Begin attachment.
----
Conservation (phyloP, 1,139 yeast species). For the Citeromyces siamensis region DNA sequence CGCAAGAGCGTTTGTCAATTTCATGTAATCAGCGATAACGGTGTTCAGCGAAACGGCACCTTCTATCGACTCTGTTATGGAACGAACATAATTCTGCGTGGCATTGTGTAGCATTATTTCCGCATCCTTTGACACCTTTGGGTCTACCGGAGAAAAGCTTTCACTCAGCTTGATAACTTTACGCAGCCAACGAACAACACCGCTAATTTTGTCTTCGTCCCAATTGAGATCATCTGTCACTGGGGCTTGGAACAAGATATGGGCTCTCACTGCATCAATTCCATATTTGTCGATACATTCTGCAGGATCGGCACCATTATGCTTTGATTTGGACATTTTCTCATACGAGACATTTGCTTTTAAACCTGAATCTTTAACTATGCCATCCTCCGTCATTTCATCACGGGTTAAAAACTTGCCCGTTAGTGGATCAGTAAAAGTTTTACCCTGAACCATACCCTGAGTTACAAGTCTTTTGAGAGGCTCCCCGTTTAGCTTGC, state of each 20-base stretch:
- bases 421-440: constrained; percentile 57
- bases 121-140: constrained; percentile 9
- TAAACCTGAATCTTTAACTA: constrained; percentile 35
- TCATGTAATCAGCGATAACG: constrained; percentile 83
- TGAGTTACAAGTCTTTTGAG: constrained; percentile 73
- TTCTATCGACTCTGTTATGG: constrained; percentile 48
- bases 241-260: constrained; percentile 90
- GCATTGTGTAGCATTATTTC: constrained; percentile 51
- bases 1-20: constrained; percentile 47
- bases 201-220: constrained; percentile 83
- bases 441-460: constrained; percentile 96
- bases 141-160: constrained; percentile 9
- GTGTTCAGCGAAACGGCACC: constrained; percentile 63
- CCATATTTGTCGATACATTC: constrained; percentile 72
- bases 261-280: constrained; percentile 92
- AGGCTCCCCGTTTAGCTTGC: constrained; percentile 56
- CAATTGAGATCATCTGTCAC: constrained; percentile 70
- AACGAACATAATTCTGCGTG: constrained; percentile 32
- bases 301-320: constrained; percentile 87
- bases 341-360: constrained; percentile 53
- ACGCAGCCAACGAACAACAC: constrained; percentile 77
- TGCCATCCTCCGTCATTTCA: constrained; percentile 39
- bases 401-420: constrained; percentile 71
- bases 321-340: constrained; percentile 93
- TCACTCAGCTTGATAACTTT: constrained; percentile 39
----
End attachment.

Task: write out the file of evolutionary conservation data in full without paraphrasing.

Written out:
Conservation (phyloP, 1,139 yeast species). For the Citeromyces siamensis region DNA sequence CGCAAGAGCGTTTGTCAATTTCATGTAATCAGCGATAACGGTGTTCAGCGAAACGGCACCTTCTATCGACTCTGTTATGGAACGAACATAATTCTGCGTGGCATTGTGTAGCATTATTTCCGCATCCTTTGACACCTTTGGGTCTACCGGAGAAAAGCTTTCACTCAGCTTGATAACTTTACGCAGCCAACGAACAACACCGCTAATTTTGTCTTCGTCCCAATTGAGATCATCTGTCACTGGGGCTTGGAACAAGATATGGGCTCTCACTGCATCAATTCCATATTTGTCGATACATTCTGCAGGATCGGCACCATTATGCTTTGATTTGGACATTTTCTCATACGAGACATTTGCTTTTAAACCTGAATCTTTAACTATGCCATCCTCCGTCATTTCATCACGGGTTAAAAACTTGCCCGTTAGTGGATCAGTAAAAGTTTTACCCTGAACCATACCCTGAGTTACAAGTCTTTTGAGAGGCTCCCCGTTTAGCTTGC, state of each 20-base stretch:
- bases 421-440: constrained; percentile 57
- bases 121-140: constrained; percentile 9
- TAAACCTGAATCTTTAACTA: constrained; percentile 35
- TCATGTAATCAGCGATAACG: constrained; percentile 83
- TGAGTTACAAGTCTTTTGAG: constrained; percentile 73
- TTCTATCGACTCTGTTATGG: constrained; percentile 48
- bases 241-260: constrained; percentile 90
- GCATTGTGTAGCATTATTTC: constrained; percentile 51
- bases 1-20: constrained; percentile 47
- bases 201-220: constrained; percentile 83
- bases 441-460: constrained; percentile 96
- bases 141-160: constrained; percentile 9
- GTGTTCAGCGAAACGGCACC: constrained; percentile 63
- CCATATTTGTCGATACATTC: constrained; percentile 72
- bases 261-280: constrained; percentile 92
- AGGCTCCCCGTTTAGCTTGC: constrained; percentile 56
- CAATTGAGATCATCTGTCAC: constrained; percentile 70
- AACGAACATAATTCTGCGTG: constrained; percentile 32
- bases 301-320: constrained; percentile 87
- bases 341-360: constrained; percentile 53
- ACGCAGCCAACGAACAACAC: constrained; percentile 77
- TGCCATCCTCCGTCATTTCA: constrained; percentile 39
- bases 401-420: constrained; percentile 71
- bases 321-340: constrained; percentile 93
- TCACTCAGCTTGATAACTTT: constrained; percentile 39